The cult of Hephaestus, Vulcan for the Romans, began on the
isle of Lemnos in the northern Aegean, an island of volcanic origin. Hephaestus was
born of Zeus and Hera and, according to some sources, lame at birth. For shame, his
mother cast him down from Olympus.
He was rescued by Oceanus, who Homer calls father of all Things and even of the Gods,
by his wife Tethys and their daughter "Eurinome" who took care of him in
the shelter of a sea cave. According to other legends, Hephaestus was lamed by his
father who assailed him when the young God came to the defence of his mother Hera,
grabbing him by the legs and casting him down from Olympus.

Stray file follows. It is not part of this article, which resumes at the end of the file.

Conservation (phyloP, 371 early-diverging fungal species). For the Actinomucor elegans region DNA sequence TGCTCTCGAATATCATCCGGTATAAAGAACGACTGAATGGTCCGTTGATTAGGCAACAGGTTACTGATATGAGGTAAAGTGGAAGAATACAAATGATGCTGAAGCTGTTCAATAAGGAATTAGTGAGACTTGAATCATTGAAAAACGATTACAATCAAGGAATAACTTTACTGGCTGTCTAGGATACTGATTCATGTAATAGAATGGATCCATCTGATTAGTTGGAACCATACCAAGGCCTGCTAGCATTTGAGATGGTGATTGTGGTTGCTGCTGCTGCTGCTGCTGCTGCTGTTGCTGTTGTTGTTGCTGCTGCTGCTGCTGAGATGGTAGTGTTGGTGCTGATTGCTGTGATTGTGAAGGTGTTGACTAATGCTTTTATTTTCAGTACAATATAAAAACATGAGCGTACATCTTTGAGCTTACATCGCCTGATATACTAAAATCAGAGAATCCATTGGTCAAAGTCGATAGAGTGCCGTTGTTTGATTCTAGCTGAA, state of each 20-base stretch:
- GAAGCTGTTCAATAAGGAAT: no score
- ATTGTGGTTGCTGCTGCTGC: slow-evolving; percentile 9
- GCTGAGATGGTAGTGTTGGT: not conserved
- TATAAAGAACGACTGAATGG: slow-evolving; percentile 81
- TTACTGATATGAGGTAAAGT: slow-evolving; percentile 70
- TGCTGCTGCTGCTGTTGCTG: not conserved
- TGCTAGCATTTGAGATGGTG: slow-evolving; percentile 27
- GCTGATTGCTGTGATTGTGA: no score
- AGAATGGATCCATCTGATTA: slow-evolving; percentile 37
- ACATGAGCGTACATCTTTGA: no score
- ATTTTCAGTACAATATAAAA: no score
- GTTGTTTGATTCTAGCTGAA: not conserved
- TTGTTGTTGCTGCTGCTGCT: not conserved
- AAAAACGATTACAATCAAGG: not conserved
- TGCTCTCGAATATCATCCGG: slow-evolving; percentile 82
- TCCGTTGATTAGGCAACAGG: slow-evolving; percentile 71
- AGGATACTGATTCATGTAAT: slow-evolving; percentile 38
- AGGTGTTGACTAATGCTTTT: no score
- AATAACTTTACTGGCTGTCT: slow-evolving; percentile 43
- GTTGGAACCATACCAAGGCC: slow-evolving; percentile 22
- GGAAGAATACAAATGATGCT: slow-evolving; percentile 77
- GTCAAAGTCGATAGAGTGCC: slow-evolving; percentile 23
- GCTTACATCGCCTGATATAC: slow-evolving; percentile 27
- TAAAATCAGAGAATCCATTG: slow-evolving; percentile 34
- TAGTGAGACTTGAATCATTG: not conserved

Hephaestus' long and ruinous fall came to an end on the isle of Lemnos. Here, in
the bowels of the earth, Hephaestus and his workmen, the Cyclops, gave life to the
art of metallurgy. Their hammers which incessantly struck the forge's anvils created
weapons but also jewels and the objects and accessories precious to Heroes and Gods
alike: the Sun Cart, the golden cuirass of Heracles, the weapons with which Achilles
killed Hector in battle.
The hands and strength of this deformed and ugly God, husband to Aphrodite, Goddess
of beauty and love, instilled beauty and grace in the many objects we associate with
images of classical mythology. Hephaestus' forge was not found only on Lemnos, but
in every volcano or every place associated with the presence of fire, an element
indispensable to the work of the Gods and men.